“Drugs You Don’t Need For Disorders You Don’t Have”

“when Schwartz saw the Belsomra ad, she was struck by how smoothly it sidestepped the drug’s limitations. A soothing voiceover hypes the science, giving a sophisticated explanation of how Belsomra targets a neurotransmitter called orexin to turn down the brain’s “wake messages.” “Only Belsomra works this way,” the voice continues. The ad ends with the young woman curling up with the “sleep” animal and falling into a peaceful slumber. “You have no idea watching that ad that we’re talking about falling asleep 6 minutes faster and staying that way an extra 16 minutes — and that’s at higher doses,” Schwartz said. “We really don’t have a great idea of how well it works at the lower dose FDA actually recommends for people starting the medication.”…
One study, from the Journal of General Internal Medicine, found that 57 percent of claims in drug ads were potentially misleading and another 10 percent were outright false… Concerns about direct advertisements of pharmaceutical products have become so acute that last November the American Medical Association called for an outright ban, saying that the practice was “fueling escalating drug prices.” Spending on prescription drugs already accounts for about one in every six dollars that go into medical care…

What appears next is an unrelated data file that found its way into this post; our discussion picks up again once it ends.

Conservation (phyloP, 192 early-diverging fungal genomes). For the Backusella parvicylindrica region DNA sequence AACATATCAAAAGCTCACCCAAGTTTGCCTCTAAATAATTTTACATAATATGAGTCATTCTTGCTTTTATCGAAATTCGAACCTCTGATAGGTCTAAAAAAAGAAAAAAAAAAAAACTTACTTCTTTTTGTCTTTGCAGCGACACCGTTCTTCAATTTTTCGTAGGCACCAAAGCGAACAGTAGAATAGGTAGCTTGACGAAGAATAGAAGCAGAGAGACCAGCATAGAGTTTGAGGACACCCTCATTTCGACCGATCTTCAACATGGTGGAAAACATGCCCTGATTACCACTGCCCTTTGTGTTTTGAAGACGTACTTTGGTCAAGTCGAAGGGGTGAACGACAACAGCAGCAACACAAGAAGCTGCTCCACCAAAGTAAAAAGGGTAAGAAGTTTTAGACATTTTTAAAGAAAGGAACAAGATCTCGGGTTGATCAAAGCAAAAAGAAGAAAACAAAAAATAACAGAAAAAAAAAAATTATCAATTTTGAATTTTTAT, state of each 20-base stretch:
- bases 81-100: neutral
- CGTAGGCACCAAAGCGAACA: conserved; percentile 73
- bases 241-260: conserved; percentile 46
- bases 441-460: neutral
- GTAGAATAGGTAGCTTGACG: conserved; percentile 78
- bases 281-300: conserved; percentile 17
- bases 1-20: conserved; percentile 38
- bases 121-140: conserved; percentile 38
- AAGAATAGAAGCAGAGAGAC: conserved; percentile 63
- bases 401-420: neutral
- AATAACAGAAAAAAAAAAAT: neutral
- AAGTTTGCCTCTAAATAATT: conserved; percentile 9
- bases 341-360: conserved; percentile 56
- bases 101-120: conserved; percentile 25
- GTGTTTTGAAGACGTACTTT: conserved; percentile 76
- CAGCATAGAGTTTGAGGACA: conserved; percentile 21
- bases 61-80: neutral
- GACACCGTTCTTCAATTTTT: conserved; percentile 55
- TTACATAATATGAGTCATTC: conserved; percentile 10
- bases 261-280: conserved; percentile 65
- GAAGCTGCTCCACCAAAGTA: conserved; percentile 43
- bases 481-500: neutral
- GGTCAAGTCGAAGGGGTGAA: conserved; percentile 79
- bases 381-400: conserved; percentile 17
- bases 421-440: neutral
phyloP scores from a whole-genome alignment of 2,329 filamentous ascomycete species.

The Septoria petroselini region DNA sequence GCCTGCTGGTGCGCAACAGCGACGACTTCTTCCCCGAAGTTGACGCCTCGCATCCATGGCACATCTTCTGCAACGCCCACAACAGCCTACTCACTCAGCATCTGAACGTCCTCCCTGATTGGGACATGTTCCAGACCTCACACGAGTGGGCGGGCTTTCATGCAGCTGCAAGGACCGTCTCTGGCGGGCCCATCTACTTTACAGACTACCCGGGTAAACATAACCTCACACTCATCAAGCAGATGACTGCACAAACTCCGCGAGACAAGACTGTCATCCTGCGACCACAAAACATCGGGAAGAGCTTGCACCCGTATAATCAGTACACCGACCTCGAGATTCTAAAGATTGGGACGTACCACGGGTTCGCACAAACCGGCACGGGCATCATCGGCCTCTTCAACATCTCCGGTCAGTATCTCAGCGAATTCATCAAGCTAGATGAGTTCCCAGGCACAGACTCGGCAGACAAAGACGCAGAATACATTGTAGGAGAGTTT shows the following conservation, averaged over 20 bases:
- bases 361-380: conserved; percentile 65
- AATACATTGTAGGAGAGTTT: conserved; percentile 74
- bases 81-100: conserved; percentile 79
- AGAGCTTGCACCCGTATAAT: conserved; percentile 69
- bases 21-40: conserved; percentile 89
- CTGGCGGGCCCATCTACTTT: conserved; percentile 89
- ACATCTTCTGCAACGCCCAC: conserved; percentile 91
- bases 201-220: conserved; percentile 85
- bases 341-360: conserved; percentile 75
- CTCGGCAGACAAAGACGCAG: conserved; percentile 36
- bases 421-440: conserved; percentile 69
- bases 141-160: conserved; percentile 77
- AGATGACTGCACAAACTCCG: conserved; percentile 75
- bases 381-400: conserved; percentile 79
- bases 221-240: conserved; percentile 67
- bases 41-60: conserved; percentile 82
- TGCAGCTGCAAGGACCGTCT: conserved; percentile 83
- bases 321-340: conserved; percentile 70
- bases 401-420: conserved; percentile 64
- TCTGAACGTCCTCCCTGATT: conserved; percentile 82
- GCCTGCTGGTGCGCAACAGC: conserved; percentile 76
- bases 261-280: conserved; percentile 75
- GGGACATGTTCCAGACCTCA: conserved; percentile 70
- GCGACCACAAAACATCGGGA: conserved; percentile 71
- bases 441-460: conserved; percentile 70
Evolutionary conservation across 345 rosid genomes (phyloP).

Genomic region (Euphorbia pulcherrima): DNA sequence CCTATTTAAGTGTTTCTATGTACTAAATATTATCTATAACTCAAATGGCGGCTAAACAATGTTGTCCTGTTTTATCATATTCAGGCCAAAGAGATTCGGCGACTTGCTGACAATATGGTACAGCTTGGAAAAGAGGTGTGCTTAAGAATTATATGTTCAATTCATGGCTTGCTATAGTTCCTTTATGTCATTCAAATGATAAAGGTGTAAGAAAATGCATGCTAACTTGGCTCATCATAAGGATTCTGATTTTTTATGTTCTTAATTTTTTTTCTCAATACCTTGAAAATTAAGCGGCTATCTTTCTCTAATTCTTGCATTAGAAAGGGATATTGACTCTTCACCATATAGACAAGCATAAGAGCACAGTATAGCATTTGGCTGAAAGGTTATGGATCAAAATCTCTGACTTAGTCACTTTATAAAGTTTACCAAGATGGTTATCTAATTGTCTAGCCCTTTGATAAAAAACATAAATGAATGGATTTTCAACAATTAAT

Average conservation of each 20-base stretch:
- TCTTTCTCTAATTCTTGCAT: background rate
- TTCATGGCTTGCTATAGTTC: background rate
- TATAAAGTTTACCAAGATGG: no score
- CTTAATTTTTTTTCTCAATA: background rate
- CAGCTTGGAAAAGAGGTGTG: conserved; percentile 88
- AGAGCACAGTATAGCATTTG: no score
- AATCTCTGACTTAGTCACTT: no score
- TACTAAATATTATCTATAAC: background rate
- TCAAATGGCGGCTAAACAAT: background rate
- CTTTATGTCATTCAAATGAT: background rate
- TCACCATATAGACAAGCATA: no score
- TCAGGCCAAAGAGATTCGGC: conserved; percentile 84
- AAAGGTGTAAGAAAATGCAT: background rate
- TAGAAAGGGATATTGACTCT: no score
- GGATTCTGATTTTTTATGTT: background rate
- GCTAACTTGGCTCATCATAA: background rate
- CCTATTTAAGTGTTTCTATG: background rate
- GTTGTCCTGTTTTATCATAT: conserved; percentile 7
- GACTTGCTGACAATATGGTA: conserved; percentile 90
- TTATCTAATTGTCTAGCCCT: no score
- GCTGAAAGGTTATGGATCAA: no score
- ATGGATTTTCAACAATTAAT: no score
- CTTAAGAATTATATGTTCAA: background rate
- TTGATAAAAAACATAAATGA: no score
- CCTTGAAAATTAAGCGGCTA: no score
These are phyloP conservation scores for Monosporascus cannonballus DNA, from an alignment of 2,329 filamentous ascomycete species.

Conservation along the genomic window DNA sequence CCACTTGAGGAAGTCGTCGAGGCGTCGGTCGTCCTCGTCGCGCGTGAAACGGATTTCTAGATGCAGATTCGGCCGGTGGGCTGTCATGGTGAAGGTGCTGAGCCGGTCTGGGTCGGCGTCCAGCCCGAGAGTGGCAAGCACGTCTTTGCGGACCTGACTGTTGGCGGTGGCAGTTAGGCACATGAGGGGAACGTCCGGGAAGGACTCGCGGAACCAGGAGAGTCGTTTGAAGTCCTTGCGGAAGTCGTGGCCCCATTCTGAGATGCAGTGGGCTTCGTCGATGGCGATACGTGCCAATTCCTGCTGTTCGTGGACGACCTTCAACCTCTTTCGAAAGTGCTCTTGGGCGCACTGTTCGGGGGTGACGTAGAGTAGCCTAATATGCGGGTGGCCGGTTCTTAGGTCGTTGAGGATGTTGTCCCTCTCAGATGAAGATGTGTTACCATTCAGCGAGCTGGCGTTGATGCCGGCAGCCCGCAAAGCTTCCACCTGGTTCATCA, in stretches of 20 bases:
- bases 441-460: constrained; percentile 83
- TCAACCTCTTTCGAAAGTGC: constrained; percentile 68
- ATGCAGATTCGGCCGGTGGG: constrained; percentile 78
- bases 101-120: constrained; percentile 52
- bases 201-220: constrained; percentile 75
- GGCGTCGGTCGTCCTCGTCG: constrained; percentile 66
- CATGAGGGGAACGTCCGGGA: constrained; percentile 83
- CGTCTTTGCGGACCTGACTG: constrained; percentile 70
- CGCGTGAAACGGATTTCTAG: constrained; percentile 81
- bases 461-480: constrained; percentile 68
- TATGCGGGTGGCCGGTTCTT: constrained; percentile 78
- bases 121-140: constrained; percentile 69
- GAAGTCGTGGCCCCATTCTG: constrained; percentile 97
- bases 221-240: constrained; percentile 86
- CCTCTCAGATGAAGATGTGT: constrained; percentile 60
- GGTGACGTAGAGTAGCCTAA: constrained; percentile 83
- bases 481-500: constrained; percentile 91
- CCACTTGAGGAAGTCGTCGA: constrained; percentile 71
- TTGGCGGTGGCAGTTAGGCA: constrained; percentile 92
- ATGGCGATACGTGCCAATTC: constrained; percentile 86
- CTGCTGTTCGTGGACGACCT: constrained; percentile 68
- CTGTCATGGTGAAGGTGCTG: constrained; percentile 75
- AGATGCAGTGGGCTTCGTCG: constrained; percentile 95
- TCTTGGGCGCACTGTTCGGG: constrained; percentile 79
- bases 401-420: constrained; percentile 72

Companies like Merck point out that their ads always instruct patients to consult a physician. And it’s true that doctors aren’t supposed to prescribe medication unless they think it makes sense clinically. But as multiple studies have shown, doctors often give patients the particular brand-name drugs they ask for, even when a cheaper generic version is available…
Between 2003 and 2011, the success rate for clinical trials fell, the time from trial to approval rose, and the ratio of approved drugs to trial drugs declined. These are all signs that the drug pipeline is drying up. Innovation could pick up again, but in the meantime, drug companies have been spending much of their time pushing drugs of questionable clinical advantage, or persuading viewers to seek medication for “a disease that may be hard to distinguish from normal behavior in most cases,” according to Aaron Kesselheim, an associate professor at Harvard Medical School who focuses on the drug industry. In his field, the tactic is known as “disease mongering.” And to critics of consumer drug advertising, Belsomra is a perfect example of these practices at work.”
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